The statistics on school shootings in the United States are overwhelming. There have been 17 shootings on school grounds in 2018 alone; 8 of these being intentional and during school hours . In Florida, this week’s school shooting left 17 dead and 5 in intensive care.
I am not a safety expert, I’m a school and developmental psychologist and work in schools most days. I am also a mom and want my kids to be safe. I also respect the Second Amendment and enjoy an occasional outing to the gun range. If it helps any, I consider myself an Independent and have voted for policies and politicians from both parties.
I’ve been thinking about the answers to school shootings off and on since grad school, since Columbine. It’s exhausting that as a country we continue to argue about the causes of the problem and have yet to move toward solutions in a meaningful way.
Anyone who argues one side, “it’s all a gun problem,” or “it’s all about mental health,” or worse, “there are no laws that could have helped,” is closing down the discussion and the possibility of finding reasoned decisions and solutions. It is a hugely complex and grave issue that deserves solutions from every angle.
Here is a starter list of several solutions. By no means is this meant to be an exhaustive list. My hope is we are at the beginning of real change on this issue and recognize there will be so many additional avenues towards a reduction of the violence.
Hint: If you are offended by the idea that part of the answer is gun regulation, you can skip the first section. It’s an important section as I think it’s at least half of the answer but there are several other sections for you including ideas on mental health, threat assessment and target hardening.
Common Sense Gun Regulation is at least considering rigorous universal background checks, blocking purchases for people deemed mentally ill (those guilty of domestic violence, and those on the no-fly list, but that’s a different article), higher age requirements, limits on the number of bullets in a clip and a ban on automatic and semi-automatic (particularly the AR 15) weapons. If not a ban on semi-automatics, much more rigorous checks and training.
Specific to school shootings, Dr. Matt Kuhn, a school district administrator in Colorado, suggests that students expelled from high school for violent behaviors also be added to the no-buy list through 21 years old. This would also give a beneficial layer of communication between the high schools and law enforcement agencies.
We might look to other countries. In the mid 1990s, Australia’s response to mass shootings included requiring a license for every gun owner, a registration for every gun, a ban on automatic weapons, and limits on clips. They also set up a gun buy back and destroyed more than a million guns. The USNLM-NIH reports that states with high rates of gun ownership have equally high rates of gun related homicides. Fewer guns, fewer homicides. Or we could follow Switzerland’s approach with required permits, background and mental illness checks, a limit of three weapons per person. They credit their low rates of gun violence to a culture of responsibility in ownership, gun safety and well enforced laws.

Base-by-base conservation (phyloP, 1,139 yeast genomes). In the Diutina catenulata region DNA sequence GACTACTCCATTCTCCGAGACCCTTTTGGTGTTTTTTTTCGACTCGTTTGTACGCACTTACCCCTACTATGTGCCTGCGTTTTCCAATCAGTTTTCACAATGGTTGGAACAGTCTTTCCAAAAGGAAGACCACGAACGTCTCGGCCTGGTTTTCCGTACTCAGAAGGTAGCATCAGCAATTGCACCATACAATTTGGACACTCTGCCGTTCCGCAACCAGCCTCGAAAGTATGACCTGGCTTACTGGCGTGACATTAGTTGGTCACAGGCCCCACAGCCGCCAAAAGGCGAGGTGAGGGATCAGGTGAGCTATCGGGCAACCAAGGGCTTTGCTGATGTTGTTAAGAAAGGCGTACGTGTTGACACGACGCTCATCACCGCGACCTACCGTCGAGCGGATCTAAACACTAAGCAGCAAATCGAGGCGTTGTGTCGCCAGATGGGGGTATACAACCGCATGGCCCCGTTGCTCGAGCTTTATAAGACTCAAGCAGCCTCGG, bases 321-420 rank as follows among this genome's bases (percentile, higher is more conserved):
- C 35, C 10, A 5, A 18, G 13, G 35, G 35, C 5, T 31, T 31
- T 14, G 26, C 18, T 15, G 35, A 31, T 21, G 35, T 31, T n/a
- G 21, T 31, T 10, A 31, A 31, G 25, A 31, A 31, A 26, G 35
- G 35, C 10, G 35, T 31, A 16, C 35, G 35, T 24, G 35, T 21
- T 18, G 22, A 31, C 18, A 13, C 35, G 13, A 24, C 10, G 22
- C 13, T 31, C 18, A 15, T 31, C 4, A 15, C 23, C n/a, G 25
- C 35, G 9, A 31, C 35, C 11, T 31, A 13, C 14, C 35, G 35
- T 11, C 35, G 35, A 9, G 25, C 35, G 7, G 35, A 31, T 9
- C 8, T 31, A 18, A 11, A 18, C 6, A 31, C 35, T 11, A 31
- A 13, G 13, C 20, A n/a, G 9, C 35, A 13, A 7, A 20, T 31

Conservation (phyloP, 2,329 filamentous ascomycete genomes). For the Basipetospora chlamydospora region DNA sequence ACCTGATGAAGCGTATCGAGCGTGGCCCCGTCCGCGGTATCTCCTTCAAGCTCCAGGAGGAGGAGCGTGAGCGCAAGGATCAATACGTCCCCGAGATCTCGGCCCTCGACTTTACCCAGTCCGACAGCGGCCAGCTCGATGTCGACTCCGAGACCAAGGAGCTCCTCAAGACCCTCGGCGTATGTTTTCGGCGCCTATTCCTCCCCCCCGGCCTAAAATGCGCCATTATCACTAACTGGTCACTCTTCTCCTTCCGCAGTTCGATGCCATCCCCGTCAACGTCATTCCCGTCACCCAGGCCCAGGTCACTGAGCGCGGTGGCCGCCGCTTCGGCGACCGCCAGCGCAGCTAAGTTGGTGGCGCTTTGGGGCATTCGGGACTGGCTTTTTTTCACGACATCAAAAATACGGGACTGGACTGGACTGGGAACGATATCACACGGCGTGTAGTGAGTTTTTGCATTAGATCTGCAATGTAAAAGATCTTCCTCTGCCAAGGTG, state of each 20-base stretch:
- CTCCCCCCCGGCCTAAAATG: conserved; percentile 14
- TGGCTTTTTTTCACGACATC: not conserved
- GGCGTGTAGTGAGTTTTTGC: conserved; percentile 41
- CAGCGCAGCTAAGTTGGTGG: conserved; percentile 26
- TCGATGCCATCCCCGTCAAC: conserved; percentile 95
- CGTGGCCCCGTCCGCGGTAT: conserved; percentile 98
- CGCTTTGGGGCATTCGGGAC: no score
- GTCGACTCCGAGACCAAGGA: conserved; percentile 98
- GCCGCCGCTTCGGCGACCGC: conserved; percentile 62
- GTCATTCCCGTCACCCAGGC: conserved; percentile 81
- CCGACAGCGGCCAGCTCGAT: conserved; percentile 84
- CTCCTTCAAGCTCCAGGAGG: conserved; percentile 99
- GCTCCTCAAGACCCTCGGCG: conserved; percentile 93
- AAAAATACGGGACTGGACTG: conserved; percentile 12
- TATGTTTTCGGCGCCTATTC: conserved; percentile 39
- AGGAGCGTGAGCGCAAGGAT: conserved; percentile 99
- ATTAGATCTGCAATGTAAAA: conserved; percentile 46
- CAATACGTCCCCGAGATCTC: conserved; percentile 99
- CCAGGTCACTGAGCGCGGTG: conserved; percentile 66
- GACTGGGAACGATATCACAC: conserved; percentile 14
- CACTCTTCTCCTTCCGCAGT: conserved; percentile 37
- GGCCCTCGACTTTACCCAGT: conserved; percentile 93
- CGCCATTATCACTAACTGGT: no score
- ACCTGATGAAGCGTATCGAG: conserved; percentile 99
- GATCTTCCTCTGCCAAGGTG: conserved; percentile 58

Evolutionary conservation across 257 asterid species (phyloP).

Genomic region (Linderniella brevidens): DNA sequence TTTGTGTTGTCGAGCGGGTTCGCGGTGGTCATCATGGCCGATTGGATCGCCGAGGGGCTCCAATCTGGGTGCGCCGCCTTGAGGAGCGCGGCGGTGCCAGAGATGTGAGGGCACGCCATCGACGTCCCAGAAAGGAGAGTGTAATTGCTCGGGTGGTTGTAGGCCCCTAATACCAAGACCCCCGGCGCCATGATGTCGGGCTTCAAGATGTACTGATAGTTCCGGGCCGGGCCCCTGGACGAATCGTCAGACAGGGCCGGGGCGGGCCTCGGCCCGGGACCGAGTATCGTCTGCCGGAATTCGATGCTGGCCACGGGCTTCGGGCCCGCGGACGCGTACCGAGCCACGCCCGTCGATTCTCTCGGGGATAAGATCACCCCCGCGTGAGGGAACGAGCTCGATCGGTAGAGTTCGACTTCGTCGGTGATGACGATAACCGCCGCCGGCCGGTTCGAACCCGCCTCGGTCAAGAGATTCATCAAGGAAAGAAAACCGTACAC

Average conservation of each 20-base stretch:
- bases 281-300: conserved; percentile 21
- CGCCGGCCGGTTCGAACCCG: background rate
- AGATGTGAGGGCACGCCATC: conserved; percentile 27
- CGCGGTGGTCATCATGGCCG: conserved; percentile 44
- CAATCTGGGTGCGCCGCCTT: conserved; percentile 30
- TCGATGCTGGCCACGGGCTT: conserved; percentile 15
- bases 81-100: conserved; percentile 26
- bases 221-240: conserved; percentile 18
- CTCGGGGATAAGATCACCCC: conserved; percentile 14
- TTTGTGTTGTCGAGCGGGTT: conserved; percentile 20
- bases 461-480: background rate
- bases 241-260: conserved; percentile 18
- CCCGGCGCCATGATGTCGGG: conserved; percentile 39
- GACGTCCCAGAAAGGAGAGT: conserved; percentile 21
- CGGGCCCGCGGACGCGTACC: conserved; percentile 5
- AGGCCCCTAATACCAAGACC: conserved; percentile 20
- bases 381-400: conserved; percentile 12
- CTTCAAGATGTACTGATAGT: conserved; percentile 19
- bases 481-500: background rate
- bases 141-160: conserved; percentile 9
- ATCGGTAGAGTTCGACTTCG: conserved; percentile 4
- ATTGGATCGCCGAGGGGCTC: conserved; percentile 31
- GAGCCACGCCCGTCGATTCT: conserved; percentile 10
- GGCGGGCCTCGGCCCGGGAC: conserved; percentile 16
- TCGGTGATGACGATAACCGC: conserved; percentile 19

These other countries have similar issues with mental illness, teenagers who play violent video games and permissive parenting yet they don’t have the number of mass shootings. The one thing that differentiates us from them is the number of guns and the loose regulations for purchase and ownership. This is a uniquely American problem and the research, the numbers, point to gun control as the main answer. Please though, read on, there are several other answers that will save lives.
To this whole section, I would add holding gun owning parents responsible if their children injure or kill others with their guns.
All this said, clear debate and solid decision making relies on good data. Since a 1996 Congressional budget amendment, the US Center for Disease Control which studies other causes of death including drowning and car accidents have been unable to effectively study gun violence. There is hope in that Trump’s newly appointed Secretary of Health and Human Services stated clear support for gun violence research moving forward. Fully funding this area of research would enable us to achieve better policies.
If you need direction to how to have a voice in this debate, you might consider joining a group in your area:
Mental Illness/Mental Health
While fewer than 5% of gun related homicides are committed by people diagnosed with a mental illness, the USNLM-NIH reports up to 60% of US mass shooters (not limited to schools) displayed symptoms including “acute paranoia, delusions and depression” before their crime. They continue that mental health concerns are likely higher for mass shooters than those who commit other gun violence.